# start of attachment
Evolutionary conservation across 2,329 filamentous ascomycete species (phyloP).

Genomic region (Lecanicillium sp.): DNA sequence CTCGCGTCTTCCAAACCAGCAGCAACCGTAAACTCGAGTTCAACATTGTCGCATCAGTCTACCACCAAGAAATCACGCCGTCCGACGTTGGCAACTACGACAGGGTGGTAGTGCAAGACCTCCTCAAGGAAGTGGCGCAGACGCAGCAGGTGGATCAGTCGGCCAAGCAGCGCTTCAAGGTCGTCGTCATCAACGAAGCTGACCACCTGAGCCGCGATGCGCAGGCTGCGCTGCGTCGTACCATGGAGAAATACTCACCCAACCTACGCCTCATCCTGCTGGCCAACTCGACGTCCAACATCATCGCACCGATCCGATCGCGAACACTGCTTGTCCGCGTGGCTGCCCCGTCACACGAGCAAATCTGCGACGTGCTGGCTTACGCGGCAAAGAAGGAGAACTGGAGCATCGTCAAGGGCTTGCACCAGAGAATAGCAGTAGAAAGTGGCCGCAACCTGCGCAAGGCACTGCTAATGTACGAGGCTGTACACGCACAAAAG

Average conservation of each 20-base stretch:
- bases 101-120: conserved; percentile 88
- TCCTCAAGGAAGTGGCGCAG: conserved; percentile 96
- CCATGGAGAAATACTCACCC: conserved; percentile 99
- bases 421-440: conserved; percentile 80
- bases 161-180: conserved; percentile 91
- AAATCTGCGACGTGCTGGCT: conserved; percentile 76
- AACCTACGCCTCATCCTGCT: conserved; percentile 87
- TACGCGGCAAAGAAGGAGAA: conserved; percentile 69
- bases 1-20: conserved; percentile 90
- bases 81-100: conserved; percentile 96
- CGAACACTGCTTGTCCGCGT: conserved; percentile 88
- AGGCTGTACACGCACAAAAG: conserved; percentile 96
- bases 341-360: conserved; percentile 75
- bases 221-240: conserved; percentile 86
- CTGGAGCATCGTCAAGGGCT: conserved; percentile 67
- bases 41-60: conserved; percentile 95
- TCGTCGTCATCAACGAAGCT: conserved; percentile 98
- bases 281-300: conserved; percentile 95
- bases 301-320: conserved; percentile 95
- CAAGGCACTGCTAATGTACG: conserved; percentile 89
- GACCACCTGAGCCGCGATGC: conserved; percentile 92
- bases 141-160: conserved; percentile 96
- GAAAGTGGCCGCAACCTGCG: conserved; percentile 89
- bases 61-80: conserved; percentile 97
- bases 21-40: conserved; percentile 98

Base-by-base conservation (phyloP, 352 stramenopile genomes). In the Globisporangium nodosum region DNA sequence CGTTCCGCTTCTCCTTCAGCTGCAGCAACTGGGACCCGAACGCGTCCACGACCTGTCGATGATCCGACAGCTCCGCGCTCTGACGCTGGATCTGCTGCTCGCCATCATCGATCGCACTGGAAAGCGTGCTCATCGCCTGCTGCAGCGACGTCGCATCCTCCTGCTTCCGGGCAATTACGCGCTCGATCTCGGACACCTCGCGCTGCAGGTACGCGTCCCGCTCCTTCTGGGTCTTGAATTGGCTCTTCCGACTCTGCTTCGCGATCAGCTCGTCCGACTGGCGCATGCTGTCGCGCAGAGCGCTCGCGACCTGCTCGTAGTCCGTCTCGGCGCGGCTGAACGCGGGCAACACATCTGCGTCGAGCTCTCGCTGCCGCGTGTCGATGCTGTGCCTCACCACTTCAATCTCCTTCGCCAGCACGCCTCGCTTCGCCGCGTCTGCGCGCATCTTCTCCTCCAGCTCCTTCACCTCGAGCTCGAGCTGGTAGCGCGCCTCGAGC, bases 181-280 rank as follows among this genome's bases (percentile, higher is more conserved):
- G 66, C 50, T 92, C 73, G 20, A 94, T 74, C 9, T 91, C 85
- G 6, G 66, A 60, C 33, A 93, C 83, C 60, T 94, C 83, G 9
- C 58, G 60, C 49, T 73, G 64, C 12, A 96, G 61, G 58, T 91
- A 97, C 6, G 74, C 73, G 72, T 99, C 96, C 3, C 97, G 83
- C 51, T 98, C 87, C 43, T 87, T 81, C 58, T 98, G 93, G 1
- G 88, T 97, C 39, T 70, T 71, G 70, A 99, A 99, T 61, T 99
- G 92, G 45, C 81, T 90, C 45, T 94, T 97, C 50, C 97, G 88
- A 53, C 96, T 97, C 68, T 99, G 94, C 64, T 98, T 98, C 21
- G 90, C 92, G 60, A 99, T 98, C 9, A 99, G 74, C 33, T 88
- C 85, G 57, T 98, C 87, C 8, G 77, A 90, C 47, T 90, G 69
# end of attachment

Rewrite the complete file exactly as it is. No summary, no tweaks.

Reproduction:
Evolutionary conservation across 2,329 filamentous ascomycete species (phyloP).

Genomic region (Lecanicillium sp.): DNA sequence CTCGCGTCTTCCAAACCAGCAGCAACCGTAAACTCGAGTTCAACATTGTCGCATCAGTCTACCACCAAGAAATCACGCCGTCCGACGTTGGCAACTACGACAGGGTGGTAGTGCAAGACCTCCTCAAGGAAGTGGCGCAGACGCAGCAGGTGGATCAGTCGGCCAAGCAGCGCTTCAAGGTCGTCGTCATCAACGAAGCTGACCACCTGAGCCGCGATGCGCAGGCTGCGCTGCGTCGTACCATGGAGAAATACTCACCCAACCTACGCCTCATCCTGCTGGCCAACTCGACGTCCAACATCATCGCACCGATCCGATCGCGAACACTGCTTGTCCGCGTGGCTGCCCCGTCACACGAGCAAATCTGCGACGTGCTGGCTTACGCGGCAAAGAAGGAGAACTGGAGCATCGTCAAGGGCTTGCACCAGAGAATAGCAGTAGAAAGTGGCCGCAACCTGCGCAAGGCACTGCTAATGTACGAGGCTGTACACGCACAAAAG

Average conservation of each 20-base stretch:
- bases 101-120: conserved; percentile 88
- TCCTCAAGGAAGTGGCGCAG: conserved; percentile 96
- CCATGGAGAAATACTCACCC: conserved; percentile 99
- bases 421-440: conserved; percentile 80
- bases 161-180: conserved; percentile 91
- AAATCTGCGACGTGCTGGCT: conserved; percentile 76
- AACCTACGCCTCATCCTGCT: conserved; percentile 87
- TACGCGGCAAAGAAGGAGAA: conserved; percentile 69
- bases 1-20: conserved; percentile 90
- bases 81-100: conserved; percentile 96
- CGAACACTGCTTGTCCGCGT: conserved; percentile 88
- AGGCTGTACACGCACAAAAG: conserved; percentile 96
- bases 341-360: conserved; percentile 75
- bases 221-240: conserved; percentile 86
- CTGGAGCATCGTCAAGGGCT: conserved; percentile 67
- bases 41-60: conserved; percentile 95
- TCGTCGTCATCAACGAAGCT: conserved; percentile 98
- bases 281-300: conserved; percentile 95
- bases 301-320: conserved; percentile 95
- CAAGGCACTGCTAATGTACG: conserved; percentile 89
- GACCACCTGAGCCGCGATGC: conserved; percentile 92
- bases 141-160: conserved; percentile 96
- GAAAGTGGCCGCAACCTGCG: conserved; percentile 89
- bases 61-80: conserved; percentile 97
- bases 21-40: conserved; percentile 98

Base-by-base conservation (phyloP, 352 stramenopile genomes). In the Globisporangium nodosum region DNA sequence CGTTCCGCTTCTCCTTCAGCTGCAGCAACTGGGACCCGAACGCGTCCACGACCTGTCGATGATCCGACAGCTCCGCGCTCTGACGCTGGATCTGCTGCTCGCCATCATCGATCGCACTGGAAAGCGTGCTCATCGCCTGCTGCAGCGACGTCGCATCCTCCTGCTTCCGGGCAATTACGCGCTCGATCTCGGACACCTCGCGCTGCAGGTACGCGTCCCGCTCCTTCTGGGTCTTGAATTGGCTCTTCCGACTCTGCTTCGCGATCAGCTCGTCCGACTGGCGCATGCTGTCGCGCAGAGCGCTCGCGACCTGCTCGTAGTCCGTCTCGGCGCGGCTGAACGCGGGCAACACATCTGCGTCGAGCTCTCGCTGCCGCGTGTCGATGCTGTGCCTCACCACTTCAATCTCCTTCGCCAGCACGCCTCGCTTCGCCGCGTCTGCGCGCATCTTCTCCTCCAGCTCCTTCACCTCGAGCTCGAGCTGGTAGCGCGCCTCGAGC, bases 181-280 rank as follows among this genome's bases (percentile, higher is more conserved):
- G 66, C 50, T 92, C 73, G 20, A 94, T 74, C 9, T 91, C 85
- G 6, G 66, A 60, C 33, A 93, C 83, C 60, T 94, C 83, G 9
- C 58, G 60, C 49, T 73, G 64, C 12, A 96, G 61, G 58, T 91
- A 97, C 6, G 74, C 73, G 72, T 99, C 96, C 3, C 97, G 83
- C 51, T 98, C 87, C 43, T 87, T 81, C 58, T 98, G 93, G 1
- G 88, T 97, C 39, T 70, T 71, G 70, A 99, A 99, T 61, T 99
- G 92, G 45, C 81, T 90, C 45, T 94, T 97, C 50, C 97, G 88
- A 53, C 96, T 97, C 68, T 99, G 94, C 64, T 98, T 98, C 21
- G 90, C 92, G 60, A 99, T 98, C 9, A 99, G 74, C 33, T 88
- C 85, G 57, T 98, C 87, C 8, G 77, A 90, C 47, T 90, G 69